Home Truck News CVSA’s Brake Safety Week focuses on lining, pad violations - Truck News

CVSA’s Brake Safety Week focuses on lining, pad violations – Truck News

The Commercial Vehicle Safety Alliance (CVSA) will focus on brake lining and brake pad violations during this year’s Brake Safety Week on Aug. 20-26.

During last year’s Brake Safety Week, commercial motor vehicle inspectors in Canada inspected 1,975 vehicles and placed 351 (17.8%) out of service for brake-related violations. Inspectors in Canada, Mexico and the U.S. conducted 38,117 CMV inspections during that week, placing 13.3% out of service for brake-related critical vehicle inspection item violations.

Police officers inspecting a truck
(File Photo: Leo Barros)

Throughout that week, inspectors will conduct their usual inspections. However, in addition, they will be reporting brake-specific inspection and violation data to the alliance.

“The focus of this year’s Brake Safety Week is on the condition of the brake lining and pad,” said CVSA president Maj. Chris Nordloh with the Texas Department of Public Safety. “Brake lining and pad issues may result in vehicle violations and could affect a motor carrier’s safety rating.”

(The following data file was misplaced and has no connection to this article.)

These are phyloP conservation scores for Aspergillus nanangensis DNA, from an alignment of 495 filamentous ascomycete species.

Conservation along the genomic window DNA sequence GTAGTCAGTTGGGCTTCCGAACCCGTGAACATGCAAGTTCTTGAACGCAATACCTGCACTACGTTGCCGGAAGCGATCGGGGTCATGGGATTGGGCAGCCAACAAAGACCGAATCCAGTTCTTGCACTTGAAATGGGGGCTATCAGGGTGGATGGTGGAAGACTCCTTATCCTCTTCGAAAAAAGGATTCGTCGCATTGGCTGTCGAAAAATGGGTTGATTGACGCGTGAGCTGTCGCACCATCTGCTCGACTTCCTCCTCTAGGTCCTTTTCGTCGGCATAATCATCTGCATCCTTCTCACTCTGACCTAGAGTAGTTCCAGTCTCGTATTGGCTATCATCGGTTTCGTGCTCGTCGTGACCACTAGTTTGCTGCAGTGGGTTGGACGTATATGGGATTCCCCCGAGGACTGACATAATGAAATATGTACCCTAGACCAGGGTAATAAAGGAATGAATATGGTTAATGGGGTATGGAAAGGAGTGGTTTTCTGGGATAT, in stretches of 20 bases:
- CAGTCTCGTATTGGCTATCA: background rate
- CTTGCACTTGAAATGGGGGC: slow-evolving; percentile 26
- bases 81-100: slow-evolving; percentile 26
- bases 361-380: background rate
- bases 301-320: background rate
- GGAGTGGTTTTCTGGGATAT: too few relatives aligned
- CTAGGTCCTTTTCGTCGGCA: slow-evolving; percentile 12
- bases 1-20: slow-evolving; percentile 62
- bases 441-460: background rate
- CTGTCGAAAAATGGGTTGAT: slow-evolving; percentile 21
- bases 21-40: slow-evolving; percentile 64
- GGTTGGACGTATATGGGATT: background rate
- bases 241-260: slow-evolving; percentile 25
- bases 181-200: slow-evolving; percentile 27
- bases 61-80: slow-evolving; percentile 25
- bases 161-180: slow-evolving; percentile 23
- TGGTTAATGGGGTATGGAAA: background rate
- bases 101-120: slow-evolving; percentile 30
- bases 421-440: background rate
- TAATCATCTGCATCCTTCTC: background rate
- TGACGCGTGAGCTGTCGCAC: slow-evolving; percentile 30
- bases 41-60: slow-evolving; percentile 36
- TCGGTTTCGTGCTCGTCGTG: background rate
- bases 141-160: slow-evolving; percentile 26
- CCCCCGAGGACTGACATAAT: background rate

When inspectors conduct the brake portion of a Level I or Level V Inspection, they will:

  • Check for missing, non-functioning, loose or cracked parts.
  • Check for contaminated, worn, cracked and missing linings or pads.
  • Check for S-cam flipover.
  • Listen for audible air leaks around brake components and lines.
  • Check that slack adjusters are the same length (from center of S-cam to center of clevis pin) and the air chambers on each axle are the same size.
  • Ensure the brake system maintains air pressure between 90-100 psi (620-690 kPa) and measure pushrod travel.
  • Inspect for non-manufactured holes (e.g., rust holes, holes created by rubbing or friction, etc.) and broken springs in the spring brake housing section of the parking brake.
  • Inspect required brake system warning devices, such as anti-lock braking system (ABS) malfunction lamp(s) and low air-pressure warning devices.
  • Inspect the tractor protection system, including the bleed-back system on the trailer.
  • Ensure the trailer’s breakaway system is operable.


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